The Parish Church of Bumham has played an important part in the history of this locality for over a thousand years. Burnham was mentioned in the Doomsday Book (1086) and forms part of the Chiltern Hundreds, which comprise Burnham, Desborough and Stoke.
The first church on this site was probably built by the Romans in about 500 AD. Some early references to Burnham are to be found in the registers of the Bishops of Lincoln as Burnham was in this Diocese until the formation of the Diocese of Oxford in 1835. It is likely that the Saxons replaced the Roman church in about 700. The Saxon Archbishop Aelfric refers in his will to lands in Burnham.
It is probable that the present building was started in the reign of Stephen (1134-54). King John presented the earliest known incumbent to the Rectory of Burnham in 1202. Various additions and improvements have been made to the building over the centuries. A major restoration was carried out in 1863-4 under the supervision of the vicar, the Revd. Thomas Carter, and churchwarden, Mr Samuel Christie-Miller.
The very considerable sum, at that time, of £2,000 was raised by public subscription. The work undertaken included removal of the ceiling and a gallery, restoration of windows, provision of a heating system, and an oak floor. The south porch was rebuilt and Minton tiles laid in the chancel. The chancel walls were also strengthened by the addition of five buttresses.
In 1891 a second restoration took place. The £3,018 raised, again by public subscription, was mostly spent on the tower. A masonry storey, replacing the former wooden structure which had housed the bells, and a timber spire covered in oak shingles were added, together with a new turret staircase. The stonework of the west window was also entirely renewed and a vestry built.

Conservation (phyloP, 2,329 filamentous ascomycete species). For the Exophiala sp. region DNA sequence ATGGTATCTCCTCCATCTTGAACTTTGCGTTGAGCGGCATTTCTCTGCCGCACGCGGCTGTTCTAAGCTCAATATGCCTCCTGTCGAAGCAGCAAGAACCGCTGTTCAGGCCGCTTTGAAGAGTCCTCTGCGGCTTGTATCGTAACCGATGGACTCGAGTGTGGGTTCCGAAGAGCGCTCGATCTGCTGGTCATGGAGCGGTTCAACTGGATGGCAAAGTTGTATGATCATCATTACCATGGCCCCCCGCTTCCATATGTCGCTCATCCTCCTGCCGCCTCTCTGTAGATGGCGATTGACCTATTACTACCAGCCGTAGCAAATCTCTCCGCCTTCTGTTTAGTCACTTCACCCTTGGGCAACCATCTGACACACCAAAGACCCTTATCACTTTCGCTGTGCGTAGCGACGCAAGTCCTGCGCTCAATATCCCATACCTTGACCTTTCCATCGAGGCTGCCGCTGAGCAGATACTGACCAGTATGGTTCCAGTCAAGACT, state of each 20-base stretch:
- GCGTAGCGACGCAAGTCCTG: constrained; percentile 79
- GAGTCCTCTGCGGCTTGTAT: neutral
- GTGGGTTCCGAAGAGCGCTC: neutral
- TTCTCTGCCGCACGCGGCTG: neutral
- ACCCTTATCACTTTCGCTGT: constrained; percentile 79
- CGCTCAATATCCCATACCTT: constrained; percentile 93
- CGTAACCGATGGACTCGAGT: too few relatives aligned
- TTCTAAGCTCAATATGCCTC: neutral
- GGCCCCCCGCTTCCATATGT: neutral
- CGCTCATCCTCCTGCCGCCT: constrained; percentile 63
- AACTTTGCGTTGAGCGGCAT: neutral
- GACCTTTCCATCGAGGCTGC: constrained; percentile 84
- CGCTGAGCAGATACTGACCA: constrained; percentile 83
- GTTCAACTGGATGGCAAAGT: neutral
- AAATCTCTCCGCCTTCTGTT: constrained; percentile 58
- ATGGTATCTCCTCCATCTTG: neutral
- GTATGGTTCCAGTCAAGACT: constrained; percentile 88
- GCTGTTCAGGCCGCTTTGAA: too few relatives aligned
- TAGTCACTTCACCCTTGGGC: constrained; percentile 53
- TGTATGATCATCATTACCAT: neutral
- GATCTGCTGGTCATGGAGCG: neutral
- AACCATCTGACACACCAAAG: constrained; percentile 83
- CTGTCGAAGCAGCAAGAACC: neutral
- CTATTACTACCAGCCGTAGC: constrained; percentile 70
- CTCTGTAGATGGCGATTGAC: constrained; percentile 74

In 1897 two treble bells were added to commemorate Queen Victoria's Diamond Jubilee. In 1949 the bells, some dating from the 15th century, were recast and re-hung in a new steel frame. Other major restoration work was carried out in the 1960s, when new flooring was laid and an electronic organ installed.
In 1986 the vestry was demolished and the present Cornerstone built. Church members met the cost of £120,000 from legacies, mainly from the Almond and Rhodes families, through public donations and fund raising activities.
In December 2003 the restoration of the Reredos began and was completed in time for Easter 2004. The Reredos is a marble and alabaster carving depicting the healing scenes from the life of Jesus. Funds for this restoration were kindly donated by the English Heritage Trust and the National Lottery.
During the cold winter period of 2009-10, the aging boilers which heat the church failed and were beyond economic repair. Following appeals and many fund raising activities, the sum of £19,000 was raised over a five week period and two months after the old boilers failed new units were installed allowing the church to be used fully once again.
If you would like to know more about about the history of St Peter's or indeed Burnham Village, please contact the Burnham Historians.